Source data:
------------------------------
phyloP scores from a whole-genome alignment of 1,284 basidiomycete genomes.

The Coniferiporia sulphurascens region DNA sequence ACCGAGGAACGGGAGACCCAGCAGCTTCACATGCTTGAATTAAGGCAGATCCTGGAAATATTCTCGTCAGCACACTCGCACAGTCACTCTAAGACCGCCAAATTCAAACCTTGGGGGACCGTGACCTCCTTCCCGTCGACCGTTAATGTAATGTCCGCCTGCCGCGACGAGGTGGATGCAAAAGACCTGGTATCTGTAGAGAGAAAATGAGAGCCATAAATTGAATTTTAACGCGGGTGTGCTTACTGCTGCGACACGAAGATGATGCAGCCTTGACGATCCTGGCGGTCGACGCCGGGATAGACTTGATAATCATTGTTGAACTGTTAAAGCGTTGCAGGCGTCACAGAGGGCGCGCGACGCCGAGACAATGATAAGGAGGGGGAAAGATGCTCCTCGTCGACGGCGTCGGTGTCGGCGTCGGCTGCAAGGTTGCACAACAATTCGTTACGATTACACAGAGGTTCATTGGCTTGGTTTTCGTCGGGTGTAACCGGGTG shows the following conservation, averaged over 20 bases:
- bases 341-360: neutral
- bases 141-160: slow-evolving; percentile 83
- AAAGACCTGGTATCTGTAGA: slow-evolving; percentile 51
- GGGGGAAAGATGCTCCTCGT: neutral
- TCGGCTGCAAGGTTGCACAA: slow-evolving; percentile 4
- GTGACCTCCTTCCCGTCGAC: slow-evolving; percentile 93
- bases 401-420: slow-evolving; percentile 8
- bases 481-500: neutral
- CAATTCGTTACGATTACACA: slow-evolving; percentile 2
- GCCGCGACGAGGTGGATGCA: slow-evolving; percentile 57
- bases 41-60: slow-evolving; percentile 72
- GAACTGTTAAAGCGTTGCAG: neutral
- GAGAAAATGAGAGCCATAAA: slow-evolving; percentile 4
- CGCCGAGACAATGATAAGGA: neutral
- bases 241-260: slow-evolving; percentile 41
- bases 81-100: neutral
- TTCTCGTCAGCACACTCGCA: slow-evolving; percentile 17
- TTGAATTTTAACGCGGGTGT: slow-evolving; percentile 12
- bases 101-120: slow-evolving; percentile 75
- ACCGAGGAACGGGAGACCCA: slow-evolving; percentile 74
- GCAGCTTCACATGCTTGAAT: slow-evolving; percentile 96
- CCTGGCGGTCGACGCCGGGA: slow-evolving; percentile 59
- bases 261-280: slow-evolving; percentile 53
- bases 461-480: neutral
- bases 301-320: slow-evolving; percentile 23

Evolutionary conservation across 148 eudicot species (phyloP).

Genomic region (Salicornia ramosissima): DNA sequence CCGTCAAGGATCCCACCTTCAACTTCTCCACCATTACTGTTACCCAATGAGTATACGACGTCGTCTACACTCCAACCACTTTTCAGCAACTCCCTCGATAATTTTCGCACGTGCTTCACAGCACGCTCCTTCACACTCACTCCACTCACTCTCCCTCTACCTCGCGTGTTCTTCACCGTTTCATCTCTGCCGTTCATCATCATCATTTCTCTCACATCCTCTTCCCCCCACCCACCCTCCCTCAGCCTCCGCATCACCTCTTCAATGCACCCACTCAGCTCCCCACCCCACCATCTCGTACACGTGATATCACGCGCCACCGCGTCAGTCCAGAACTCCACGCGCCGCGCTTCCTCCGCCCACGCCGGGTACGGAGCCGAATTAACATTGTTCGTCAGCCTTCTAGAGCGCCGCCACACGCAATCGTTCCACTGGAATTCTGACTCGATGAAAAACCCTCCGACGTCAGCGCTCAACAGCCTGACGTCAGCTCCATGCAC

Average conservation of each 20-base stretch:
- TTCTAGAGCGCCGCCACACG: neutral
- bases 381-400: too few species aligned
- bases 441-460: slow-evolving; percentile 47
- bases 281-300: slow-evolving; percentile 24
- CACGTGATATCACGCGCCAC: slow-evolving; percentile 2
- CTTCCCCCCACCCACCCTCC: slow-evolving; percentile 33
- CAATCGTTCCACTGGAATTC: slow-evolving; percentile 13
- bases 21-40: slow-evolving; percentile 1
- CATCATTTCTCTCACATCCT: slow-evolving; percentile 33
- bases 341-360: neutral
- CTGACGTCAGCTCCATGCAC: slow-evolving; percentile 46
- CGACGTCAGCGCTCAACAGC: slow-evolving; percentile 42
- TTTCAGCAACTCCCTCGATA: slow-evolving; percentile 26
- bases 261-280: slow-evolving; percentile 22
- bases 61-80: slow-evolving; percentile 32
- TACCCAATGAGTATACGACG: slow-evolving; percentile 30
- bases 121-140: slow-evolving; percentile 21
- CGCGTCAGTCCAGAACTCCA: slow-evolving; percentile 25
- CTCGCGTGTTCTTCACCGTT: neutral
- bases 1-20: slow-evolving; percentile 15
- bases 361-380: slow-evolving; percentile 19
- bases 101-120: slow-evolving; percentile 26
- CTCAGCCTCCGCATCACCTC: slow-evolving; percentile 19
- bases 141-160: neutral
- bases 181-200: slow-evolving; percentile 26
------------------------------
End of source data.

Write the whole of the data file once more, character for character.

phyloP scores from a whole-genome alignment of 1,284 basidiomycete genomes.

The Coniferiporia sulphurascens region DNA sequence ACCGAGGAACGGGAGACCCAGCAGCTTCACATGCTTGAATTAAGGCAGATCCTGGAAATATTCTCGTCAGCACACTCGCACAGTCACTCTAAGACCGCCAAATTCAAACCTTGGGGGACCGTGACCTCCTTCCCGTCGACCGTTAATGTAATGTCCGCCTGCCGCGACGAGGTGGATGCAAAAGACCTGGTATCTGTAGAGAGAAAATGAGAGCCATAAATTGAATTTTAACGCGGGTGTGCTTACTGCTGCGACACGAAGATGATGCAGCCTTGACGATCCTGGCGGTCGACGCCGGGATAGACTTGATAATCATTGTTGAACTGTTAAAGCGTTGCAGGCGTCACAGAGGGCGCGCGACGCCGAGACAATGATAAGGAGGGGGAAAGATGCTCCTCGTCGACGGCGTCGGTGTCGGCGTCGGCTGCAAGGTTGCACAACAATTCGTTACGATTACACAGAGGTTCATTGGCTTGGTTTTCGTCGGGTGTAACCGGGTG shows the following conservation, averaged over 20 bases:
- bases 341-360: neutral
- bases 141-160: slow-evolving; percentile 83
- AAAGACCTGGTATCTGTAGA: slow-evolving; percentile 51
- GGGGGAAAGATGCTCCTCGT: neutral
- TCGGCTGCAAGGTTGCACAA: slow-evolving; percentile 4
- GTGACCTCCTTCCCGTCGAC: slow-evolving; percentile 93
- bases 401-420: slow-evolving; percentile 8
- bases 481-500: neutral
- CAATTCGTTACGATTACACA: slow-evolving; percentile 2
- GCCGCGACGAGGTGGATGCA: slow-evolving; percentile 57
- bases 41-60: slow-evolving; percentile 72
- GAACTGTTAAAGCGTTGCAG: neutral
- GAGAAAATGAGAGCCATAAA: slow-evolving; percentile 4
- CGCCGAGACAATGATAAGGA: neutral
- bases 241-260: slow-evolving; percentile 41
- bases 81-100: neutral
- TTCTCGTCAGCACACTCGCA: slow-evolving; percentile 17
- TTGAATTTTAACGCGGGTGT: slow-evolving; percentile 12
- bases 101-120: slow-evolving; percentile 75
- ACCGAGGAACGGGAGACCCA: slow-evolving; percentile 74
- GCAGCTTCACATGCTTGAAT: slow-evolving; percentile 96
- CCTGGCGGTCGACGCCGGGA: slow-evolving; percentile 59
- bases 261-280: slow-evolving; percentile 53
- bases 461-480: neutral
- bases 301-320: slow-evolving; percentile 23

Evolutionary conservation across 148 eudicot species (phyloP).

Genomic region (Salicornia ramosissima): DNA sequence CCGTCAAGGATCCCACCTTCAACTTCTCCACCATTACTGTTACCCAATGAGTATACGACGTCGTCTACACTCCAACCACTTTTCAGCAACTCCCTCGATAATTTTCGCACGTGCTTCACAGCACGCTCCTTCACACTCACTCCACTCACTCTCCCTCTACCTCGCGTGTTCTTCACCGTTTCATCTCTGCCGTTCATCATCATCATTTCTCTCACATCCTCTTCCCCCCACCCACCCTCCCTCAGCCTCCGCATCACCTCTTCAATGCACCCACTCAGCTCCCCACCCCACCATCTCGTACACGTGATATCACGCGCCACCGCGTCAGTCCAGAACTCCACGCGCCGCGCTTCCTCCGCCCACGCCGGGTACGGAGCCGAATTAACATTGTTCGTCAGCCTTCTAGAGCGCCGCCACACGCAATCGTTCCACTGGAATTCTGACTCGATGAAAAACCCTCCGACGTCAGCGCTCAACAGCCTGACGTCAGCTCCATGCAC

Average conservation of each 20-base stretch:
- TTCTAGAGCGCCGCCACACG: neutral
- bases 381-400: too few species aligned
- bases 441-460: slow-evolving; percentile 47
- bases 281-300: slow-evolving; percentile 24
- CACGTGATATCACGCGCCAC: slow-evolving; percentile 2
- CTTCCCCCCACCCACCCTCC: slow-evolving; percentile 33
- CAATCGTTCCACTGGAATTC: slow-evolving; percentile 13
- bases 21-40: slow-evolving; percentile 1
- CATCATTTCTCTCACATCCT: slow-evolving; percentile 33
- bases 341-360: neutral
- CTGACGTCAGCTCCATGCAC: slow-evolving; percentile 46
- CGACGTCAGCGCTCAACAGC: slow-evolving; percentile 42
- TTTCAGCAACTCCCTCGATA: slow-evolving; percentile 26
- bases 261-280: slow-evolving; percentile 22
- bases 61-80: slow-evolving; percentile 32
- TACCCAATGAGTATACGACG: slow-evolving; percentile 30
- bases 121-140: slow-evolving; percentile 21
- CGCGTCAGTCCAGAACTCCA: slow-evolving; percentile 25
- CTCGCGTGTTCTTCACCGTT: neutral
- bases 1-20: slow-evolving; percentile 15
- bases 361-380: slow-evolving; percentile 19
- bases 101-120: slow-evolving; percentile 26
- CTCAGCCTCCGCATCACCTC: slow-evolving; percentile 19
- bases 141-160: neutral
- bases 181-200: slow-evolving; percentile 26